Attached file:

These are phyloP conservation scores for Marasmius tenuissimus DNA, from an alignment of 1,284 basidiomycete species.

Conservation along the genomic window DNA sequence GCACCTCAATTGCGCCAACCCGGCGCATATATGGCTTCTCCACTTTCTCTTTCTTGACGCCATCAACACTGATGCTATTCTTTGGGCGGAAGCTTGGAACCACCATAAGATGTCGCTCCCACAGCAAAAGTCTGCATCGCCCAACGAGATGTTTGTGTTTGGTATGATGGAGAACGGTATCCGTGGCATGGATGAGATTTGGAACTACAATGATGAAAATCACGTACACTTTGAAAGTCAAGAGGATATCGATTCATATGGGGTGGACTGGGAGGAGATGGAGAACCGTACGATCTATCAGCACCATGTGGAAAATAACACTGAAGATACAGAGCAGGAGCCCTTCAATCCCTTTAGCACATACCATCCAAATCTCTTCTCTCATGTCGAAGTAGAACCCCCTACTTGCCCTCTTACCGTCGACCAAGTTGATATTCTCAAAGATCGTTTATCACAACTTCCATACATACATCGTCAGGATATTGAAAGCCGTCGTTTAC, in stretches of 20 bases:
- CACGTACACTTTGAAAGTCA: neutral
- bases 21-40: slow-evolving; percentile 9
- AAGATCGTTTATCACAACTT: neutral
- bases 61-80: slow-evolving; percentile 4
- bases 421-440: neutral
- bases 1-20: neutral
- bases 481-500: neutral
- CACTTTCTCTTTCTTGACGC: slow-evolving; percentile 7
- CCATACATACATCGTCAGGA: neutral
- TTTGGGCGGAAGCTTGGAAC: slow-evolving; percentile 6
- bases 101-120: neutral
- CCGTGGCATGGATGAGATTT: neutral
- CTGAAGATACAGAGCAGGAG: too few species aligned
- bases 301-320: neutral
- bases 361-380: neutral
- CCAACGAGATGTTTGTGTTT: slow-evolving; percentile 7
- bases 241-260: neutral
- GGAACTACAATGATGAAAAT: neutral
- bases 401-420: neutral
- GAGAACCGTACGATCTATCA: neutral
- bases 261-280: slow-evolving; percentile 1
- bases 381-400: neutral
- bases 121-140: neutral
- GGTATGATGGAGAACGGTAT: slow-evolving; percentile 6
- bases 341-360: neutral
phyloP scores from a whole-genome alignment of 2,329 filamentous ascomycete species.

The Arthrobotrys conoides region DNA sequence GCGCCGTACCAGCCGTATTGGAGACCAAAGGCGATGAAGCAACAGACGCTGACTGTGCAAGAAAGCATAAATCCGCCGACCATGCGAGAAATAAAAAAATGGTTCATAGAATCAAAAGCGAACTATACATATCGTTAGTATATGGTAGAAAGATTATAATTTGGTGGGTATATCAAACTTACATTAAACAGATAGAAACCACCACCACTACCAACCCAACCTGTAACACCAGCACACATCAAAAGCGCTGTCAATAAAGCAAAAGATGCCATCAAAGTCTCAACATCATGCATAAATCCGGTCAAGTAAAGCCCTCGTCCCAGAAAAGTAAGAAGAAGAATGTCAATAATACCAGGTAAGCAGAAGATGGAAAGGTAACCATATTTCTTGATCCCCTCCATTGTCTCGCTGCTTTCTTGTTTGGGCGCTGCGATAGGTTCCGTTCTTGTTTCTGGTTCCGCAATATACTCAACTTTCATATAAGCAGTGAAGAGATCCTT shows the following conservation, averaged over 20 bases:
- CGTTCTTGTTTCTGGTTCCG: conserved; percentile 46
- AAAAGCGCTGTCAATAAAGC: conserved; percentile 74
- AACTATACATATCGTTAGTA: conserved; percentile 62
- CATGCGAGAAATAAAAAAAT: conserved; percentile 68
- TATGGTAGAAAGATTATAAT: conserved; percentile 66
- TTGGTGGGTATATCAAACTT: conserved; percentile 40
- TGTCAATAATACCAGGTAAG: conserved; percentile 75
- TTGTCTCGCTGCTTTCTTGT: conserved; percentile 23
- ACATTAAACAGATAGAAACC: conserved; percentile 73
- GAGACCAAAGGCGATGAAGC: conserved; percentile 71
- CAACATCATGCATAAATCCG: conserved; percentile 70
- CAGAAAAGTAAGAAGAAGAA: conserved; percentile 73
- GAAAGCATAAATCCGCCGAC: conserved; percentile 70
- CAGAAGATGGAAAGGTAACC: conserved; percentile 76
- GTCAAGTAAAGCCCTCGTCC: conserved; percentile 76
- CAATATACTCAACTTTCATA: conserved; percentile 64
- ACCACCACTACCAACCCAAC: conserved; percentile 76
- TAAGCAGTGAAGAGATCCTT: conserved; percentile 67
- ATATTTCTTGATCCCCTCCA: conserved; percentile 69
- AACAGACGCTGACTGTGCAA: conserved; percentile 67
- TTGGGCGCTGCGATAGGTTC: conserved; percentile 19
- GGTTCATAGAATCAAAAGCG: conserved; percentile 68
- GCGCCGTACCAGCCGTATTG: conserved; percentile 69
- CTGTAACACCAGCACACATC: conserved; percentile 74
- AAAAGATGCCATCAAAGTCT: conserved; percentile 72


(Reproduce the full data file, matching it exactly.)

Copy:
These are phyloP conservation scores for Marasmius tenuissimus DNA, from an alignment of 1,284 basidiomycete species.

Conservation along the genomic window DNA sequence GCACCTCAATTGCGCCAACCCGGCGCATATATGGCTTCTCCACTTTCTCTTTCTTGACGCCATCAACACTGATGCTATTCTTTGGGCGGAAGCTTGGAACCACCATAAGATGTCGCTCCCACAGCAAAAGTCTGCATCGCCCAACGAGATGTTTGTGTTTGGTATGATGGAGAACGGTATCCGTGGCATGGATGAGATTTGGAACTACAATGATGAAAATCACGTACACTTTGAAAGTCAAGAGGATATCGATTCATATGGGGTGGACTGGGAGGAGATGGAGAACCGTACGATCTATCAGCACCATGTGGAAAATAACACTGAAGATACAGAGCAGGAGCCCTTCAATCCCTTTAGCACATACCATCCAAATCTCTTCTCTCATGTCGAAGTAGAACCCCCTACTTGCCCTCTTACCGTCGACCAAGTTGATATTCTCAAAGATCGTTTATCACAACTTCCATACATACATCGTCAGGATATTGAAAGCCGTCGTTTAC, in stretches of 20 bases:
- CACGTACACTTTGAAAGTCA: neutral
- bases 21-40: slow-evolving; percentile 9
- AAGATCGTTTATCACAACTT: neutral
- bases 61-80: slow-evolving; percentile 4
- bases 421-440: neutral
- bases 1-20: neutral
- bases 481-500: neutral
- CACTTTCTCTTTCTTGACGC: slow-evolving; percentile 7
- CCATACATACATCGTCAGGA: neutral
- TTTGGGCGGAAGCTTGGAAC: slow-evolving; percentile 6
- bases 101-120: neutral
- CCGTGGCATGGATGAGATTT: neutral
- CTGAAGATACAGAGCAGGAG: too few species aligned
- bases 301-320: neutral
- bases 361-380: neutral
- CCAACGAGATGTTTGTGTTT: slow-evolving; percentile 7
- bases 241-260: neutral
- GGAACTACAATGATGAAAAT: neutral
- bases 401-420: neutral
- GAGAACCGTACGATCTATCA: neutral
- bases 261-280: slow-evolving; percentile 1
- bases 381-400: neutral
- bases 121-140: neutral
- GGTATGATGGAGAACGGTAT: slow-evolving; percentile 6
- bases 341-360: neutral
phyloP scores from a whole-genome alignment of 2,329 filamentous ascomycete species.

The Arthrobotrys conoides region DNA sequence GCGCCGTACCAGCCGTATTGGAGACCAAAGGCGATGAAGCAACAGACGCTGACTGTGCAAGAAAGCATAAATCCGCCGACCATGCGAGAAATAAAAAAATGGTTCATAGAATCAAAAGCGAACTATACATATCGTTAGTATATGGTAGAAAGATTATAATTTGGTGGGTATATCAAACTTACATTAAACAGATAGAAACCACCACCACTACCAACCCAACCTGTAACACCAGCACACATCAAAAGCGCTGTCAATAAAGCAAAAGATGCCATCAAAGTCTCAACATCATGCATAAATCCGGTCAAGTAAAGCCCTCGTCCCAGAAAAGTAAGAAGAAGAATGTCAATAATACCAGGTAAGCAGAAGATGGAAAGGTAACCATATTTCTTGATCCCCTCCATTGTCTCGCTGCTTTCTTGTTTGGGCGCTGCGATAGGTTCCGTTCTTGTTTCTGGTTCCGCAATATACTCAACTTTCATATAAGCAGTGAAGAGATCCTT shows the following conservation, averaged over 20 bases:
- CGTTCTTGTTTCTGGTTCCG: conserved; percentile 46
- AAAAGCGCTGTCAATAAAGC: conserved; percentile 74
- AACTATACATATCGTTAGTA: conserved; percentile 62
- CATGCGAGAAATAAAAAAAT: conserved; percentile 68
- TATGGTAGAAAGATTATAAT: conserved; percentile 66
- TTGGTGGGTATATCAAACTT: conserved; percentile 40
- TGTCAATAATACCAGGTAAG: conserved; percentile 75
- TTGTCTCGCTGCTTTCTTGT: conserved; percentile 23
- ACATTAAACAGATAGAAACC: conserved; percentile 73
- GAGACCAAAGGCGATGAAGC: conserved; percentile 71
- CAACATCATGCATAAATCCG: conserved; percentile 70
- CAGAAAAGTAAGAAGAAGAA: conserved; percentile 73
- GAAAGCATAAATCCGCCGAC: conserved; percentile 70
- CAGAAGATGGAAAGGTAACC: conserved; percentile 76
- GTCAAGTAAAGCCCTCGTCC: conserved; percentile 76
- CAATATACTCAACTTTCATA: conserved; percentile 64
- ACCACCACTACCAACCCAAC: conserved; percentile 76
- TAAGCAGTGAAGAGATCCTT: conserved; percentile 67
- ATATTTCTTGATCCCCTCCA: conserved; percentile 69
- AACAGACGCTGACTGTGCAA: conserved; percentile 67
- TTGGGCGCTGCGATAGGTTC: conserved; percentile 19
- GGTTCATAGAATCAAAAGCG: conserved; percentile 68
- GCGCCGTACCAGCCGTATTG: conserved; percentile 69
- CTGTAACACCAGCACACATC: conserved; percentile 74
- AAAAGATGCCATCAAAGTCT: conserved; percentile 72